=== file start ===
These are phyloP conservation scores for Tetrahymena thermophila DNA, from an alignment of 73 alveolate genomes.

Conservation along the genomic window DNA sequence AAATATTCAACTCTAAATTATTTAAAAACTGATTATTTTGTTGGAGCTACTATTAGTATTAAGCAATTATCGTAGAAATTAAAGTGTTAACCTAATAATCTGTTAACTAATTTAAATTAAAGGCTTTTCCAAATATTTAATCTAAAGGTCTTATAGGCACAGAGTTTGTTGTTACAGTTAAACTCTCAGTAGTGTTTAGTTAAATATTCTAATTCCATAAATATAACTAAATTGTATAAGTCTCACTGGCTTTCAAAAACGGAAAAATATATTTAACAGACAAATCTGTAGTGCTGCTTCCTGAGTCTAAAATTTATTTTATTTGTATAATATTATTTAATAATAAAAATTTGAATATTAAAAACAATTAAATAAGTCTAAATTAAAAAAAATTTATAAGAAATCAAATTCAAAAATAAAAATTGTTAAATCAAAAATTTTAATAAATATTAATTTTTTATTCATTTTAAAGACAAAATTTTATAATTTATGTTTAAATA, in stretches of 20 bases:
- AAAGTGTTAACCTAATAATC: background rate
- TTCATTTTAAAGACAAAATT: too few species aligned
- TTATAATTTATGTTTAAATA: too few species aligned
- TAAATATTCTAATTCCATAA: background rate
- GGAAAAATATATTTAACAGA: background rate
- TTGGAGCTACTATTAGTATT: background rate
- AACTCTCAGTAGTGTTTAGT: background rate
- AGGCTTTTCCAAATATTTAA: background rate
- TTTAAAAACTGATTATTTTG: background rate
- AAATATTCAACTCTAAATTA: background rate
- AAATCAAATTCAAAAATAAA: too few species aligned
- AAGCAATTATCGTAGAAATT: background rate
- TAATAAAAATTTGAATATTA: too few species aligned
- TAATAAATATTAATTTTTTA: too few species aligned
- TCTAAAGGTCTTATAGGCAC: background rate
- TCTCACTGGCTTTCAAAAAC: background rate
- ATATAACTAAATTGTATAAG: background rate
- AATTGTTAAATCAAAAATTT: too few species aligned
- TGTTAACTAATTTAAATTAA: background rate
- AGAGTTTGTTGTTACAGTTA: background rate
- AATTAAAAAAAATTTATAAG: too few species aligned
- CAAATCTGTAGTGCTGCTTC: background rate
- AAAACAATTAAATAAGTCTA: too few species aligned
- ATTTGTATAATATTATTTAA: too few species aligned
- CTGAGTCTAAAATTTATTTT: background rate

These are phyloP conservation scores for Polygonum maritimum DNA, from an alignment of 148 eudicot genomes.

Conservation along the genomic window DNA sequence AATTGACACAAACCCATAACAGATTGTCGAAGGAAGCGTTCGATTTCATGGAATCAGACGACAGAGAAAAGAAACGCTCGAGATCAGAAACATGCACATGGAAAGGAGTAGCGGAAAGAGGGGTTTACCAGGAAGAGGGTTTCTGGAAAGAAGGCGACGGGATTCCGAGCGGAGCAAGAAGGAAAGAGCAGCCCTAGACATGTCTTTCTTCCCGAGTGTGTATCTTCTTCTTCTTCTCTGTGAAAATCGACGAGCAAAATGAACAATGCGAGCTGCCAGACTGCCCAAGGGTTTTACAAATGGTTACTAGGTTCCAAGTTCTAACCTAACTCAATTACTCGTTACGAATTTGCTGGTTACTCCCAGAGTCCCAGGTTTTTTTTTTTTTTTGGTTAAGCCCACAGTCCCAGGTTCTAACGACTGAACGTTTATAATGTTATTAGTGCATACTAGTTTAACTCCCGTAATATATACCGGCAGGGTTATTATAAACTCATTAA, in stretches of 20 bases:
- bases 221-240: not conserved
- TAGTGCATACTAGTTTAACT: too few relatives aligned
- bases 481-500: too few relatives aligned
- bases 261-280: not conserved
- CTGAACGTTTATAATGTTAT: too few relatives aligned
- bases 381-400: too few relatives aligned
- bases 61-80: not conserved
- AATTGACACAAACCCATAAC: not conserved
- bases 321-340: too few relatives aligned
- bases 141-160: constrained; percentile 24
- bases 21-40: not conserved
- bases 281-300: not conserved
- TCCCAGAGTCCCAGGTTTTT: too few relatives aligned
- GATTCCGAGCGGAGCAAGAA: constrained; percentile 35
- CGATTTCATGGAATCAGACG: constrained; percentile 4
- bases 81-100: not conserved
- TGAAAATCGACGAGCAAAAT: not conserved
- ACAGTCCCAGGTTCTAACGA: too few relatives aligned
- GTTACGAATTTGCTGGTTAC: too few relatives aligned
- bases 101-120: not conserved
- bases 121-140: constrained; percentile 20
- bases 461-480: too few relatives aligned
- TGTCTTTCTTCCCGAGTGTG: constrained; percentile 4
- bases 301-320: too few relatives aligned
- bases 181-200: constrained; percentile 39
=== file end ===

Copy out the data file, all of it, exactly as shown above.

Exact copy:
These are phyloP conservation scores for Tetrahymena thermophila DNA, from an alignment of 73 alveolate genomes.

Conservation along the genomic window DNA sequence AAATATTCAACTCTAAATTATTTAAAAACTGATTATTTTGTTGGAGCTACTATTAGTATTAAGCAATTATCGTAGAAATTAAAGTGTTAACCTAATAATCTGTTAACTAATTTAAATTAAAGGCTTTTCCAAATATTTAATCTAAAGGTCTTATAGGCACAGAGTTTGTTGTTACAGTTAAACTCTCAGTAGTGTTTAGTTAAATATTCTAATTCCATAAATATAACTAAATTGTATAAGTCTCACTGGCTTTCAAAAACGGAAAAATATATTTAACAGACAAATCTGTAGTGCTGCTTCCTGAGTCTAAAATTTATTTTATTTGTATAATATTATTTAATAATAAAAATTTGAATATTAAAAACAATTAAATAAGTCTAAATTAAAAAAAATTTATAAGAAATCAAATTCAAAAATAAAAATTGTTAAATCAAAAATTTTAATAAATATTAATTTTTTATTCATTTTAAAGACAAAATTTTATAATTTATGTTTAAATA, in stretches of 20 bases:
- AAAGTGTTAACCTAATAATC: background rate
- TTCATTTTAAAGACAAAATT: too few species aligned
- TTATAATTTATGTTTAAATA: too few species aligned
- TAAATATTCTAATTCCATAA: background rate
- GGAAAAATATATTTAACAGA: background rate
- TTGGAGCTACTATTAGTATT: background rate
- AACTCTCAGTAGTGTTTAGT: background rate
- AGGCTTTTCCAAATATTTAA: background rate
- TTTAAAAACTGATTATTTTG: background rate
- AAATATTCAACTCTAAATTA: background rate
- AAATCAAATTCAAAAATAAA: too few species aligned
- AAGCAATTATCGTAGAAATT: background rate
- TAATAAAAATTTGAATATTA: too few species aligned
- TAATAAATATTAATTTTTTA: too few species aligned
- TCTAAAGGTCTTATAGGCAC: background rate
- TCTCACTGGCTTTCAAAAAC: background rate
- ATATAACTAAATTGTATAAG: background rate
- AATTGTTAAATCAAAAATTT: too few species aligned
- TGTTAACTAATTTAAATTAA: background rate
- AGAGTTTGTTGTTACAGTTA: background rate
- AATTAAAAAAAATTTATAAG: too few species aligned
- CAAATCTGTAGTGCTGCTTC: background rate
- AAAACAATTAAATAAGTCTA: too few species aligned
- ATTTGTATAATATTATTTAA: too few species aligned
- CTGAGTCTAAAATTTATTTT: background rate

These are phyloP conservation scores for Polygonum maritimum DNA, from an alignment of 148 eudicot genomes.

Conservation along the genomic window DNA sequence AATTGACACAAACCCATAACAGATTGTCGAAGGAAGCGTTCGATTTCATGGAATCAGACGACAGAGAAAAGAAACGCTCGAGATCAGAAACATGCACATGGAAAGGAGTAGCGGAAAGAGGGGTTTACCAGGAAGAGGGTTTCTGGAAAGAAGGCGACGGGATTCCGAGCGGAGCAAGAAGGAAAGAGCAGCCCTAGACATGTCTTTCTTCCCGAGTGTGTATCTTCTTCTTCTTCTCTGTGAAAATCGACGAGCAAAATGAACAATGCGAGCTGCCAGACTGCCCAAGGGTTTTACAAATGGTTACTAGGTTCCAAGTTCTAACCTAACTCAATTACTCGTTACGAATTTGCTGGTTACTCCCAGAGTCCCAGGTTTTTTTTTTTTTTTGGTTAAGCCCACAGTCCCAGGTTCTAACGACTGAACGTTTATAATGTTATTAGTGCATACTAGTTTAACTCCCGTAATATATACCGGCAGGGTTATTATAAACTCATTAA, in stretches of 20 bases:
- bases 221-240: not conserved
- TAGTGCATACTAGTTTAACT: too few relatives aligned
- bases 481-500: too few relatives aligned
- bases 261-280: not conserved
- CTGAACGTTTATAATGTTAT: too few relatives aligned
- bases 381-400: too few relatives aligned
- bases 61-80: not conserved
- AATTGACACAAACCCATAAC: not conserved
- bases 321-340: too few relatives aligned
- bases 141-160: constrained; percentile 24
- bases 21-40: not conserved
- bases 281-300: not conserved
- TCCCAGAGTCCCAGGTTTTT: too few relatives aligned
- GATTCCGAGCGGAGCAAGAA: constrained; percentile 35
- CGATTTCATGGAATCAGACG: constrained; percentile 4
- bases 81-100: not conserved
- TGAAAATCGACGAGCAAAAT: not conserved
- ACAGTCCCAGGTTCTAACGA: too few relatives aligned
- GTTACGAATTTGCTGGTTAC: too few relatives aligned
- bases 101-120: not conserved
- bases 121-140: constrained; percentile 20
- bases 461-480: too few relatives aligned
- TGTCTTTCTTCCCGAGTGTG: constrained; percentile 4
- bases 301-320: too few relatives aligned
- bases 181-200: constrained; percentile 39